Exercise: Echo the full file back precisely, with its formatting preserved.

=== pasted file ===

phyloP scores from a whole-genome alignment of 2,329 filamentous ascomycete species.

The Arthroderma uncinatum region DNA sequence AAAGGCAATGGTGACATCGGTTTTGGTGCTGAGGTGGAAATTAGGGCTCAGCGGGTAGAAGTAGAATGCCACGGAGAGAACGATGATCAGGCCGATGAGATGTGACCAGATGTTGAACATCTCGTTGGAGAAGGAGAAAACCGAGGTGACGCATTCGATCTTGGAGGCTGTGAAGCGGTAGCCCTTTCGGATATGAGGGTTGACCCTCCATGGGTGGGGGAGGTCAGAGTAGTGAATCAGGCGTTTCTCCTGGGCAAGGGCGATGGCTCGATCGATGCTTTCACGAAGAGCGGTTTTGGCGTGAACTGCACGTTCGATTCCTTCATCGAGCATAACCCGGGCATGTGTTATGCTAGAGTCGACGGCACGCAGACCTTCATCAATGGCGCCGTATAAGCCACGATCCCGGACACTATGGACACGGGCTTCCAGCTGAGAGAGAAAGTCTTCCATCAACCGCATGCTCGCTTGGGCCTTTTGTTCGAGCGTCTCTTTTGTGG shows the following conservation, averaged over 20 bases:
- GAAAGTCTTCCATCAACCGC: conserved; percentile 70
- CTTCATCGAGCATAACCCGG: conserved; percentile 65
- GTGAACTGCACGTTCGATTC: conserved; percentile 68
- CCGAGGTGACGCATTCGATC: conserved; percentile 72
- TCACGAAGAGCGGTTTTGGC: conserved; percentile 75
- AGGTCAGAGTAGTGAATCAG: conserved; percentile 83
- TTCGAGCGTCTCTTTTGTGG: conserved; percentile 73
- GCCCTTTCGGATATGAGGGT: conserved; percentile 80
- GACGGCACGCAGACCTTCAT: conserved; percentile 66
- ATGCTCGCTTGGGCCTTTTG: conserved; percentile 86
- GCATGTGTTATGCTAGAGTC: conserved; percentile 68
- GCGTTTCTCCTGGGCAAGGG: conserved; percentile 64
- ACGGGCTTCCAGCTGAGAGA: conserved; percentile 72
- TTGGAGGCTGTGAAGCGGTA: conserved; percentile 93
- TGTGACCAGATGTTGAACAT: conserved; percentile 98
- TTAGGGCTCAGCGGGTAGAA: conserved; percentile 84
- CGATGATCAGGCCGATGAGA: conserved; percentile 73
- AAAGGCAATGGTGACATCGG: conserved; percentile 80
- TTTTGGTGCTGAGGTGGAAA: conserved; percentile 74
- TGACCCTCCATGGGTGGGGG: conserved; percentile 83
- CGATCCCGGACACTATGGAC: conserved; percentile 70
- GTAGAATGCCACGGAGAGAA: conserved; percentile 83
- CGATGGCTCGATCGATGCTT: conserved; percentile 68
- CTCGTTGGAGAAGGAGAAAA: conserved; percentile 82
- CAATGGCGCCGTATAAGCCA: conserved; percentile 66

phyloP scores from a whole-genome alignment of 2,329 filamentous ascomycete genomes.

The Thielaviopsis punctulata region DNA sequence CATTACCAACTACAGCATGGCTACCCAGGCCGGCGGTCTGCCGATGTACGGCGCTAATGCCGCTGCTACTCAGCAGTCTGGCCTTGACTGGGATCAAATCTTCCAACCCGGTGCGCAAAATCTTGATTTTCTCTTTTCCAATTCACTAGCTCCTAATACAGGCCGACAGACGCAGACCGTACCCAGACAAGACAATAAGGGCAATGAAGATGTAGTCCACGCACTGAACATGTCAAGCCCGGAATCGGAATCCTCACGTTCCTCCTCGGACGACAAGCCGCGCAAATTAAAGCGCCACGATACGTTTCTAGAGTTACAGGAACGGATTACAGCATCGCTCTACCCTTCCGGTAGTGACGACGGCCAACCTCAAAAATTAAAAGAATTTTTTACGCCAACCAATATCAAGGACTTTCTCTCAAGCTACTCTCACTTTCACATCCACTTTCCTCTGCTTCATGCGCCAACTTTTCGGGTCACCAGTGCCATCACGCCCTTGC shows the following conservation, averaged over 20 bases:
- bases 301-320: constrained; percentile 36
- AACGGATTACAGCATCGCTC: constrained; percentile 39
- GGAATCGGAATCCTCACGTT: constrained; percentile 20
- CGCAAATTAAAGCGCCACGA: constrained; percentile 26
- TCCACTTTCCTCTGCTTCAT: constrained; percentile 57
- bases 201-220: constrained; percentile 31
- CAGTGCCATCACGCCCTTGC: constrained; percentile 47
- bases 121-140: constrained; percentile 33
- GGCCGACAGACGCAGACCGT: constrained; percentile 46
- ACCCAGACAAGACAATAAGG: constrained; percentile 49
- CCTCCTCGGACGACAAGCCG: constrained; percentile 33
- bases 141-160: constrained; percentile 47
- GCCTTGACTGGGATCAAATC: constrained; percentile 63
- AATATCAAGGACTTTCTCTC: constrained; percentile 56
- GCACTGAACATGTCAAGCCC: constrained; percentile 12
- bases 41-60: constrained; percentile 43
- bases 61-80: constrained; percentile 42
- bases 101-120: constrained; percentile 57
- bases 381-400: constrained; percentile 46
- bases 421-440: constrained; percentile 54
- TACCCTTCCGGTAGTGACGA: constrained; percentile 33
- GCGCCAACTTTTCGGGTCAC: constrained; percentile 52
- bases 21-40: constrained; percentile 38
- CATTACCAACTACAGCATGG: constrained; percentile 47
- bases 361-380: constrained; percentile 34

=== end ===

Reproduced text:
phyloP scores from a whole-genome alignment of 2,329 filamentous ascomycete species.

The Arthroderma uncinatum region DNA sequence AAAGGCAATGGTGACATCGGTTTTGGTGCTGAGGTGGAAATTAGGGCTCAGCGGGTAGAAGTAGAATGCCACGGAGAGAACGATGATCAGGCCGATGAGATGTGACCAGATGTTGAACATCTCGTTGGAGAAGGAGAAAACCGAGGTGACGCATTCGATCTTGGAGGCTGTGAAGCGGTAGCCCTTTCGGATATGAGGGTTGACCCTCCATGGGTGGGGGAGGTCAGAGTAGTGAATCAGGCGTTTCTCCTGGGCAAGGGCGATGGCTCGATCGATGCTTTCACGAAGAGCGGTTTTGGCGTGAACTGCACGTTCGATTCCTTCATCGAGCATAACCCGGGCATGTGTTATGCTAGAGTCGACGGCACGCAGACCTTCATCAATGGCGCCGTATAAGCCACGATCCCGGACACTATGGACACGGGCTTCCAGCTGAGAGAGAAAGTCTTCCATCAACCGCATGCTCGCTTGGGCCTTTTGTTCGAGCGTCTCTTTTGTGG shows the following conservation, averaged over 20 bases:
- GAAAGTCTTCCATCAACCGC: conserved; percentile 70
- CTTCATCGAGCATAACCCGG: conserved; percentile 65
- GTGAACTGCACGTTCGATTC: conserved; percentile 68
- CCGAGGTGACGCATTCGATC: conserved; percentile 72
- TCACGAAGAGCGGTTTTGGC: conserved; percentile 75
- AGGTCAGAGTAGTGAATCAG: conserved; percentile 83
- TTCGAGCGTCTCTTTTGTGG: conserved; percentile 73
- GCCCTTTCGGATATGAGGGT: conserved; percentile 80
- GACGGCACGCAGACCTTCAT: conserved; percentile 66
- ATGCTCGCTTGGGCCTTTTG: conserved; percentile 86
- GCATGTGTTATGCTAGAGTC: conserved; percentile 68
- GCGTTTCTCCTGGGCAAGGG: conserved; percentile 64
- ACGGGCTTCCAGCTGAGAGA: conserved; percentile 72
- TTGGAGGCTGTGAAGCGGTA: conserved; percentile 93
- TGTGACCAGATGTTGAACAT: conserved; percentile 98
- TTAGGGCTCAGCGGGTAGAA: conserved; percentile 84
- CGATGATCAGGCCGATGAGA: conserved; percentile 73
- AAAGGCAATGGTGACATCGG: conserved; percentile 80
- TTTTGGTGCTGAGGTGGAAA: conserved; percentile 74
- TGACCCTCCATGGGTGGGGG: conserved; percentile 83
- CGATCCCGGACACTATGGAC: conserved; percentile 70
- GTAGAATGCCACGGAGAGAA: conserved; percentile 83
- CGATGGCTCGATCGATGCTT: conserved; percentile 68
- CTCGTTGGAGAAGGAGAAAA: conserved; percentile 82
- CAATGGCGCCGTATAAGCCA: conserved; percentile 66

phyloP scores from a whole-genome alignment of 2,329 filamentous ascomycete genomes.

The Thielaviopsis punctulata region DNA sequence CATTACCAACTACAGCATGGCTACCCAGGCCGGCGGTCTGCCGATGTACGGCGCTAATGCCGCTGCTACTCAGCAGTCTGGCCTTGACTGGGATCAAATCTTCCAACCCGGTGCGCAAAATCTTGATTTTCTCTTTTCCAATTCACTAGCTCCTAATACAGGCCGACAGACGCAGACCGTACCCAGACAAGACAATAAGGGCAATGAAGATGTAGTCCACGCACTGAACATGTCAAGCCCGGAATCGGAATCCTCACGTTCCTCCTCGGACGACAAGCCGCGCAAATTAAAGCGCCACGATACGTTTCTAGAGTTACAGGAACGGATTACAGCATCGCTCTACCCTTCCGGTAGTGACGACGGCCAACCTCAAAAATTAAAAGAATTTTTTACGCCAACCAATATCAAGGACTTTCTCTCAAGCTACTCTCACTTTCACATCCACTTTCCTCTGCTTCATGCGCCAACTTTTCGGGTCACCAGTGCCATCACGCCCTTGC shows the following conservation, averaged over 20 bases:
- bases 301-320: constrained; percentile 36
- AACGGATTACAGCATCGCTC: constrained; percentile 39
- GGAATCGGAATCCTCACGTT: constrained; percentile 20
- CGCAAATTAAAGCGCCACGA: constrained; percentile 26
- TCCACTTTCCTCTGCTTCAT: constrained; percentile 57
- bases 201-220: constrained; percentile 31
- CAGTGCCATCACGCCCTTGC: constrained; percentile 47
- bases 121-140: constrained; percentile 33
- GGCCGACAGACGCAGACCGT: constrained; percentile 46
- ACCCAGACAAGACAATAAGG: constrained; percentile 49
- CCTCCTCGGACGACAAGCCG: constrained; percentile 33
- bases 141-160: constrained; percentile 47
- GCCTTGACTGGGATCAAATC: constrained; percentile 63
- AATATCAAGGACTTTCTCTC: constrained; percentile 56
- GCACTGAACATGTCAAGCCC: constrained; percentile 12
- bases 41-60: constrained; percentile 43
- bases 61-80: constrained; percentile 42
- bases 101-120: constrained; percentile 57
- bases 381-400: constrained; percentile 46
- bases 421-440: constrained; percentile 54
- TACCCTTCCGGTAGTGACGA: constrained; percentile 33
- GCGCCAACTTTTCGGGTCAC: constrained; percentile 52
- bases 21-40: constrained; percentile 38
- CATTACCAACTACAGCATGG: constrained; percentile 47
- bases 361-380: constrained; percentile 34